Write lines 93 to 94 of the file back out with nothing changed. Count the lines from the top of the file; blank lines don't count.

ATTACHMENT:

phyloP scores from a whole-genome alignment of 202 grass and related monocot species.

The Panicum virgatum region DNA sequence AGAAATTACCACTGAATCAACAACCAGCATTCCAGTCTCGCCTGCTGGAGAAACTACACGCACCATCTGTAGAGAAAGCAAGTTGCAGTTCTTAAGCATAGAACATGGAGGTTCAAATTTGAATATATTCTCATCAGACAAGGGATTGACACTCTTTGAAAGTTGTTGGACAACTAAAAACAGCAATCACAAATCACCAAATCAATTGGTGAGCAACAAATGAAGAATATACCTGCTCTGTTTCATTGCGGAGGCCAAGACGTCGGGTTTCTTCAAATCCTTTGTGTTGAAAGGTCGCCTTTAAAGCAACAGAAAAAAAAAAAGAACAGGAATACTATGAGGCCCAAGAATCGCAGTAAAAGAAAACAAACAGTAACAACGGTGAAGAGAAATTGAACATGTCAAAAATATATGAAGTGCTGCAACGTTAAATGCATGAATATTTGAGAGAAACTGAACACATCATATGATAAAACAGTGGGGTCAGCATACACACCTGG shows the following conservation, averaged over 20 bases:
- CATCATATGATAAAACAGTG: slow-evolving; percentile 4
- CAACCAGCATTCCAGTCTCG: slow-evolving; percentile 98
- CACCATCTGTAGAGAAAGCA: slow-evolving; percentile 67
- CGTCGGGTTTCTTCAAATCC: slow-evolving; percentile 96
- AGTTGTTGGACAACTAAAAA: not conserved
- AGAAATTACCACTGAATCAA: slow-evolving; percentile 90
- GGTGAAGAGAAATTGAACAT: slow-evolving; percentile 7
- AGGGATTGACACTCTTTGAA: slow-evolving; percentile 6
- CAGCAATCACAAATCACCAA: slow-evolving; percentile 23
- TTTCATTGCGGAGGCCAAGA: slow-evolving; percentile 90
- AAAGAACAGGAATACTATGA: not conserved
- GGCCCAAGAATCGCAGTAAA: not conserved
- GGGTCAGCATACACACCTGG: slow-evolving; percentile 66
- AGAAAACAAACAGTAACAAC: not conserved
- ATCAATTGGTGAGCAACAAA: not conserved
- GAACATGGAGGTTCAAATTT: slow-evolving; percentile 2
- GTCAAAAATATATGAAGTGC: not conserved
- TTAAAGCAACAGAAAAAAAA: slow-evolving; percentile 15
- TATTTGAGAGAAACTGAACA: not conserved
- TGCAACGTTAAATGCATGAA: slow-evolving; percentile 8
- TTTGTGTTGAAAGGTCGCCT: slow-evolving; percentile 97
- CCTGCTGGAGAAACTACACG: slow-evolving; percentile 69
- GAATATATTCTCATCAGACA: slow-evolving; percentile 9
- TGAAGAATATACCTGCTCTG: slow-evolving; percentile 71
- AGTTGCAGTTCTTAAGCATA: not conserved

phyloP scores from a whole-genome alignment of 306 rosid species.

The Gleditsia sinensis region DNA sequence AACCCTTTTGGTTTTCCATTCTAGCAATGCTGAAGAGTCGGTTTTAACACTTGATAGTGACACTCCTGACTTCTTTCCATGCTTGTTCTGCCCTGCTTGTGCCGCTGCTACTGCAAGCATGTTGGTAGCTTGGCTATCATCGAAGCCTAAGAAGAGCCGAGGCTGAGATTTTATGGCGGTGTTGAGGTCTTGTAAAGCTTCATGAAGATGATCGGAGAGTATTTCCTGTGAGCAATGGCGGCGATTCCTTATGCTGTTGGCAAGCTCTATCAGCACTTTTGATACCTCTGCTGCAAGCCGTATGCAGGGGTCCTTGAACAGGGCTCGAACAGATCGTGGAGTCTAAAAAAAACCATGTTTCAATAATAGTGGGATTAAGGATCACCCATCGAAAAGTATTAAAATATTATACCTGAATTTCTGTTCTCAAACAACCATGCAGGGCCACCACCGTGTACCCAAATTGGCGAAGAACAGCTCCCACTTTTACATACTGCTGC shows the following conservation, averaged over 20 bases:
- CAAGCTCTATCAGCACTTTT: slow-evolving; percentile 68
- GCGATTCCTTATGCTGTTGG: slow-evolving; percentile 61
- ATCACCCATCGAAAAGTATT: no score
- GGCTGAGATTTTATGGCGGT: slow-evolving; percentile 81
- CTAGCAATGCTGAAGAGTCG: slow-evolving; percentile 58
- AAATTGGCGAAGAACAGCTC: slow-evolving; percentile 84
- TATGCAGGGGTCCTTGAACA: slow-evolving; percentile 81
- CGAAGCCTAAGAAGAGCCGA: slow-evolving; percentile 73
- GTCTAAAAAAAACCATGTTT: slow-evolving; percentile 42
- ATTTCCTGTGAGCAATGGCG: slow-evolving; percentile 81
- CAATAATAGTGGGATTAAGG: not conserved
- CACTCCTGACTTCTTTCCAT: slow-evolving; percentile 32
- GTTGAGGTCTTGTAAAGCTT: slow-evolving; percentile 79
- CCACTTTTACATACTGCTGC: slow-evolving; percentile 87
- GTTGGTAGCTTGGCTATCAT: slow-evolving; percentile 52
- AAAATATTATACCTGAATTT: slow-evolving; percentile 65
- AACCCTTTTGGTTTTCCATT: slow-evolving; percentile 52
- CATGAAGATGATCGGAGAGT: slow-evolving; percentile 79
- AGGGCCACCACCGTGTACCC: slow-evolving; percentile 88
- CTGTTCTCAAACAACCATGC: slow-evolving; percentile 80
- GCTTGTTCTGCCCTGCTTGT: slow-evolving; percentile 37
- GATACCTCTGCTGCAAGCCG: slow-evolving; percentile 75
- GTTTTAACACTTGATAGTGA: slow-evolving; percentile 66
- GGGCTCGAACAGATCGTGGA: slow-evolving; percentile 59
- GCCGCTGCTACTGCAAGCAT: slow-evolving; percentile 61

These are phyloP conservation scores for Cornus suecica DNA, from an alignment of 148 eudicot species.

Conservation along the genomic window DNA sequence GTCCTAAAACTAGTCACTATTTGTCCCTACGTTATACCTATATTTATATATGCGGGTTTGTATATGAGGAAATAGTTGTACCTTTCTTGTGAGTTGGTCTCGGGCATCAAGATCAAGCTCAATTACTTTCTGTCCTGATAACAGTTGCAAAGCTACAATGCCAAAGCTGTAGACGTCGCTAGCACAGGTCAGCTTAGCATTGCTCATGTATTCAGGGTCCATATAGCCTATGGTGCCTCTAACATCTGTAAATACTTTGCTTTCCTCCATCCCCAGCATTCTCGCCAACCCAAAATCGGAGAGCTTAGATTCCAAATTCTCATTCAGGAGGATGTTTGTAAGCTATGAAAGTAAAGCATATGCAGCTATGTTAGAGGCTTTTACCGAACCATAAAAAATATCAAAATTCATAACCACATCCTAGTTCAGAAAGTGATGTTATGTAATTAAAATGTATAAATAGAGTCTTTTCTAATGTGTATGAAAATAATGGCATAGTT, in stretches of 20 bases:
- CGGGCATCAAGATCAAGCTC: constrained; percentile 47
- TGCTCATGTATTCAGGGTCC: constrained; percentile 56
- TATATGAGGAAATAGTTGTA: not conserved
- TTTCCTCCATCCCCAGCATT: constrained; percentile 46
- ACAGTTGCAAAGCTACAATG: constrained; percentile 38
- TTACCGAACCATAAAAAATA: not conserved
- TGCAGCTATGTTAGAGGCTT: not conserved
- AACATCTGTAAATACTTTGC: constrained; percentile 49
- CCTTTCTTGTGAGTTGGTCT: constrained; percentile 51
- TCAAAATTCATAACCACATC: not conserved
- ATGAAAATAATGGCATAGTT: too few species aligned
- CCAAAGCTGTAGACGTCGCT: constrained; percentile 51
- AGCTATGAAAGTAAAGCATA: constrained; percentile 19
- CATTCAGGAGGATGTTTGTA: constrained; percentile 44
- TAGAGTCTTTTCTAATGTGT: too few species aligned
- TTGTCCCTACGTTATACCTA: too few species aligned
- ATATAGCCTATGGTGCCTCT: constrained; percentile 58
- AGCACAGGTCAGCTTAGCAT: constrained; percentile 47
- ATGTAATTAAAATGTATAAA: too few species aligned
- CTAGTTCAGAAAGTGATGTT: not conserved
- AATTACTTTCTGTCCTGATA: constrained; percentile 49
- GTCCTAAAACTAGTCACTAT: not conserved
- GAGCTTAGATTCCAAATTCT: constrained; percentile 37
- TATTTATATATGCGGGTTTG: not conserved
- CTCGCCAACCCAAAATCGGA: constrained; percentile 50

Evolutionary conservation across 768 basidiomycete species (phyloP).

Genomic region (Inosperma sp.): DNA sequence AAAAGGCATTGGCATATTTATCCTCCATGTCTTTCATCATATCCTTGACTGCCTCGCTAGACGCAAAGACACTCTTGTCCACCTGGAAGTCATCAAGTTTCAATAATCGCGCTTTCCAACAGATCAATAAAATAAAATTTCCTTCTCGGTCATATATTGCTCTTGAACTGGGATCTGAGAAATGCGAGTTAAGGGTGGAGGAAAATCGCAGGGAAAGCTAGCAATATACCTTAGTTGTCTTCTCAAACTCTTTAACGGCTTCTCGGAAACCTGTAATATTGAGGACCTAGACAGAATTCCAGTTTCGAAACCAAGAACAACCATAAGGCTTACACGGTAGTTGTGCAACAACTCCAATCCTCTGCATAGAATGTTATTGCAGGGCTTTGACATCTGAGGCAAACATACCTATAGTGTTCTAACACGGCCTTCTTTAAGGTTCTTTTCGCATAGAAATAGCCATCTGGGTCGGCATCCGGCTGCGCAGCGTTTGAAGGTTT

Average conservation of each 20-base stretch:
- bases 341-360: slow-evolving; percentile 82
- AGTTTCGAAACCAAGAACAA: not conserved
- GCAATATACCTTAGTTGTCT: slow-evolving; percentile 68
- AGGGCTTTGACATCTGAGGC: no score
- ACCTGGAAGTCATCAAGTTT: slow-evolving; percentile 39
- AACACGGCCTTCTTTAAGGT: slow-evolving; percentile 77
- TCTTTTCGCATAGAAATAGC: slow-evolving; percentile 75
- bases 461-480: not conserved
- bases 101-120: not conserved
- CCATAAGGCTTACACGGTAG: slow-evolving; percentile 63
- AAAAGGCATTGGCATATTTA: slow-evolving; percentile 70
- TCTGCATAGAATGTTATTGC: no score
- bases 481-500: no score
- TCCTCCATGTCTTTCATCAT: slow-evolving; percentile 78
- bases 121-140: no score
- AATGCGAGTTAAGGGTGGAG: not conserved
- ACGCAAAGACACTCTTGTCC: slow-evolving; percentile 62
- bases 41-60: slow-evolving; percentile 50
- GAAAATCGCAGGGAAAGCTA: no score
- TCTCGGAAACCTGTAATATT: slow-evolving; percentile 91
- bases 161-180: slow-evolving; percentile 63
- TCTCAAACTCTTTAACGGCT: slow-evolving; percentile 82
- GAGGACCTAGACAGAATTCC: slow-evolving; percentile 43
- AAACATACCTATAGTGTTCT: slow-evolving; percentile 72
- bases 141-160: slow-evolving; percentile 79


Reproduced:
- bases 101-120: not conserved
- CCATAAGGCTTACACGGTAG: slow-evolving; percentile 63